The Police Have to Get a Search Warrant Before Looking at the Contents of Your Cell Phone

In the case of Cedric Smallwood versus the State of Florida, Mr. Smallwood was arrested for robbing a convenience store. Following his arrest, the police seized a cell phone that belonged to him and looked at some incriminating pictures that he had in his phone of guns and money. The police did not get a search warrant before they searched the contents of Smallwood's phone. Those incriminating pictures were later shown to the jury at Smallwood's trial. That jury ultimately convicted him of the crimes of robbery and possession of a firearm by a convicted felon.

Smallwood appealed his case to the Florida Supreme Court where he argued that the search of the contents of his cell phone was illegal because the police did not get a search warrant before doing so. The Supreme Court agreed with Smallwood and reversed his conviction. In doing so, the Supreme Court stated:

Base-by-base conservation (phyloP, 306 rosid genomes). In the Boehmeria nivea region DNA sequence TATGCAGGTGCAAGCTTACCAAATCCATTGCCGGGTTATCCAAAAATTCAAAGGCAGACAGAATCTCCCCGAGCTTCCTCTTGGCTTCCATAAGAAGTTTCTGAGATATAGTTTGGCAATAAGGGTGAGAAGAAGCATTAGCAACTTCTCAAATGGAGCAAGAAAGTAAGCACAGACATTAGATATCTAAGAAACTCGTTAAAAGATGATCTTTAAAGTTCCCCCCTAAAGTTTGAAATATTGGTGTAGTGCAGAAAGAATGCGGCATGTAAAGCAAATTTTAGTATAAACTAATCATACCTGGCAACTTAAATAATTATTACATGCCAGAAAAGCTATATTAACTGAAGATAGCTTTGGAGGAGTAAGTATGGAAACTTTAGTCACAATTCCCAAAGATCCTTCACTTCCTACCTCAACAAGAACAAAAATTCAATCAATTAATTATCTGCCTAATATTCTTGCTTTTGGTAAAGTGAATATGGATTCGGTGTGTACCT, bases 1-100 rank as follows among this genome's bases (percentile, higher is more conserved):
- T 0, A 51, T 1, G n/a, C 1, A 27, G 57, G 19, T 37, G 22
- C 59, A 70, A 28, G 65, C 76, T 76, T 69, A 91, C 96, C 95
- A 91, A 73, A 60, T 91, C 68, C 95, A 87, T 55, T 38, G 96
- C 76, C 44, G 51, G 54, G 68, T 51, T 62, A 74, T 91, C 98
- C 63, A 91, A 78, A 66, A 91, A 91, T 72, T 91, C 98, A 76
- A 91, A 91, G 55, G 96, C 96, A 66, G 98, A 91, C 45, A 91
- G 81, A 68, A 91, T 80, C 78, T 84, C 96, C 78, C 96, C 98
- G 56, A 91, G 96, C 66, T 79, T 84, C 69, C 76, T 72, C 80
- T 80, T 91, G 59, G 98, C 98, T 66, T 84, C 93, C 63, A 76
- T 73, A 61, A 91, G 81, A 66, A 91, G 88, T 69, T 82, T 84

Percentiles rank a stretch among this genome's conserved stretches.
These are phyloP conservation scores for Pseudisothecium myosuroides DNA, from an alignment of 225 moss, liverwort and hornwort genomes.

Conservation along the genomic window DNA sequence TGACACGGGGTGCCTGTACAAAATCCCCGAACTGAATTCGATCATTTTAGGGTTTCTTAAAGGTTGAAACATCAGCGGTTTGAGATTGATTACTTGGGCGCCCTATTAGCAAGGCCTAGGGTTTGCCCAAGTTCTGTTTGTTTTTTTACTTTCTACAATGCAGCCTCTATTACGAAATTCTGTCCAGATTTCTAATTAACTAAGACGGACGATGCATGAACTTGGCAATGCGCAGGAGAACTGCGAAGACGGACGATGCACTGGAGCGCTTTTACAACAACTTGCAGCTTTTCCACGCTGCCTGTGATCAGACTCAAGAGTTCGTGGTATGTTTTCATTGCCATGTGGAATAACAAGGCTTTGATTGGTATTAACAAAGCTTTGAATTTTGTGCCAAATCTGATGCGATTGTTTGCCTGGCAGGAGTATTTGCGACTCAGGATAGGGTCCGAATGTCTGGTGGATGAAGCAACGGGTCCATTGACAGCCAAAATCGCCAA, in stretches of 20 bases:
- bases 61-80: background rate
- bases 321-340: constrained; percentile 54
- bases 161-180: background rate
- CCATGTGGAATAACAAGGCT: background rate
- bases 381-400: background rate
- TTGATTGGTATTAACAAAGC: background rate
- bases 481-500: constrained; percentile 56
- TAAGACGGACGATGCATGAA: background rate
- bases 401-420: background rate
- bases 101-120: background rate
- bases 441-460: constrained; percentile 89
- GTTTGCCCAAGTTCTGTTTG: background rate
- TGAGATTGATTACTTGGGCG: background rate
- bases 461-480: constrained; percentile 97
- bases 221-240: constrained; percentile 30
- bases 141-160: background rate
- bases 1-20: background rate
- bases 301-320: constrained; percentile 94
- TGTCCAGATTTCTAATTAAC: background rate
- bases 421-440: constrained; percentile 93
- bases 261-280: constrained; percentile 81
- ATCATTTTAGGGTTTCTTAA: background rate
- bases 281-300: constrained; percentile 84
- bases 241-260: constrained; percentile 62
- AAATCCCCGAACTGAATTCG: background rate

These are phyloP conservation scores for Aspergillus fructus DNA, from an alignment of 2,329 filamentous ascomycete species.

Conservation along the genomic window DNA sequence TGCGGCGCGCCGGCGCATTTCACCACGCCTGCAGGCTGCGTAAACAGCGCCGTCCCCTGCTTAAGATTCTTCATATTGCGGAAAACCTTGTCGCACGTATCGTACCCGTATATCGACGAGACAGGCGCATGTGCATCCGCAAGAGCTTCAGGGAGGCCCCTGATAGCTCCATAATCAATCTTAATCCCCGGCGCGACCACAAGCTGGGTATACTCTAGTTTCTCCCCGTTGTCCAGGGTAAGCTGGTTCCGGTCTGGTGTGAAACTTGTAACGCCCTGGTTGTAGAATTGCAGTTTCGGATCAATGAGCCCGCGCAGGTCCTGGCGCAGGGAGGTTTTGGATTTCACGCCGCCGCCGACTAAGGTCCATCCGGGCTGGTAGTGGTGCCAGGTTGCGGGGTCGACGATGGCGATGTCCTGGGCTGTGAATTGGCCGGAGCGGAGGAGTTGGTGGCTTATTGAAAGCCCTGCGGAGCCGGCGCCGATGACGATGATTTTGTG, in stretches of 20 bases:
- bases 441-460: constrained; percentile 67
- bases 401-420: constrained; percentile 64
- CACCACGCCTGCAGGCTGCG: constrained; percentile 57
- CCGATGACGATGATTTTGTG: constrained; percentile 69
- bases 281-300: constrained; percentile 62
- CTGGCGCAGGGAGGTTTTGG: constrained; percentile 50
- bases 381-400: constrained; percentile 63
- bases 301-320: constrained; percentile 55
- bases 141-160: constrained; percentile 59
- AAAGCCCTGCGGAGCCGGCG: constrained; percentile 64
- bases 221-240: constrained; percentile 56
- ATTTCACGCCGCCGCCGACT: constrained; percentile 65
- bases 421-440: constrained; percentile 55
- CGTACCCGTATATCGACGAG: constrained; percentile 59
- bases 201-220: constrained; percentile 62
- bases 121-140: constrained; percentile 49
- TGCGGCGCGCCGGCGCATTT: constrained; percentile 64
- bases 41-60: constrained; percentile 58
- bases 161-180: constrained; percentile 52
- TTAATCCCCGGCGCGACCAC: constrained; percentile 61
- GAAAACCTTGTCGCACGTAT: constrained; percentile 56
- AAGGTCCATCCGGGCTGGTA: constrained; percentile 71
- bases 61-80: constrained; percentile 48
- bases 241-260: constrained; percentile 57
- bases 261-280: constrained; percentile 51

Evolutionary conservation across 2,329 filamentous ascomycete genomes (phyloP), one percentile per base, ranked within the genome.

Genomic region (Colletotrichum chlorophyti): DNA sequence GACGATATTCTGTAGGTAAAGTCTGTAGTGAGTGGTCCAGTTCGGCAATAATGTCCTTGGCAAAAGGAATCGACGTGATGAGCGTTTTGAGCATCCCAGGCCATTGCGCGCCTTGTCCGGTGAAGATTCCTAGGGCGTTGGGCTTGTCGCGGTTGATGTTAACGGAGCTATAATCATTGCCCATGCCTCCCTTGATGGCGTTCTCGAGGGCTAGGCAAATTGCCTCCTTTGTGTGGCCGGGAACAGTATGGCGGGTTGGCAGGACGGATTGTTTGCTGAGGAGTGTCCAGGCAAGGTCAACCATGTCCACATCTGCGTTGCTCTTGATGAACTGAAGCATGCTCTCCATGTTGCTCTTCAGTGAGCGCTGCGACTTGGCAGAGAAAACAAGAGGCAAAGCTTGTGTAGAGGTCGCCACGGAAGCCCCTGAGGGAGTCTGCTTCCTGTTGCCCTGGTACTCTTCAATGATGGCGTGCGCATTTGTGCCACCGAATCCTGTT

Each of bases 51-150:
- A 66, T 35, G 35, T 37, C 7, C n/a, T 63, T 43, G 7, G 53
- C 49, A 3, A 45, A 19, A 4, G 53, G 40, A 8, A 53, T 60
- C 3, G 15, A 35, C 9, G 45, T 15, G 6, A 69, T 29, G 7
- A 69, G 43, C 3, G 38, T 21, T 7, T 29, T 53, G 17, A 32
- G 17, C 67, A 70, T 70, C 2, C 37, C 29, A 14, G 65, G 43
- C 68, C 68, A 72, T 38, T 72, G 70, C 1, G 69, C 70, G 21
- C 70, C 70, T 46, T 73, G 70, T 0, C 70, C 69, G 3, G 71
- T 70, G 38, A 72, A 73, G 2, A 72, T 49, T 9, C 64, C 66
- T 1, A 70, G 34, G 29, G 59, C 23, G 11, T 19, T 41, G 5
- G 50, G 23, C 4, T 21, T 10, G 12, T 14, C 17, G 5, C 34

1. The police had a right to take possession of Smallwood's cell phone after arresting him.

2. However, once the police did that, there was no chance that Smallwood could have used that phone as a weapon, nor could he have destroyed the contents of that phone.

3. No "exigent circumstances" existed that justified the police searching Smallwood's phone before getting a warrant.

4. Therefore, the police were required to get a search warrant before searching the contents of Smallwood's phone.

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Desde 1990, el Sr. Chapman ha representado a personas que han sido acusadas de cometer delitos de varios tipos, tales como DUI, violencia doméstica, posesión de armas, posesión de drogas, eliminación de antecedentes penales, infracciones de tránsito, asesinato, homicidio involuntario, abuso infantil, delitos sexuales, abuso de personas mayores, apelaciones y violaciones de libertad condicional.
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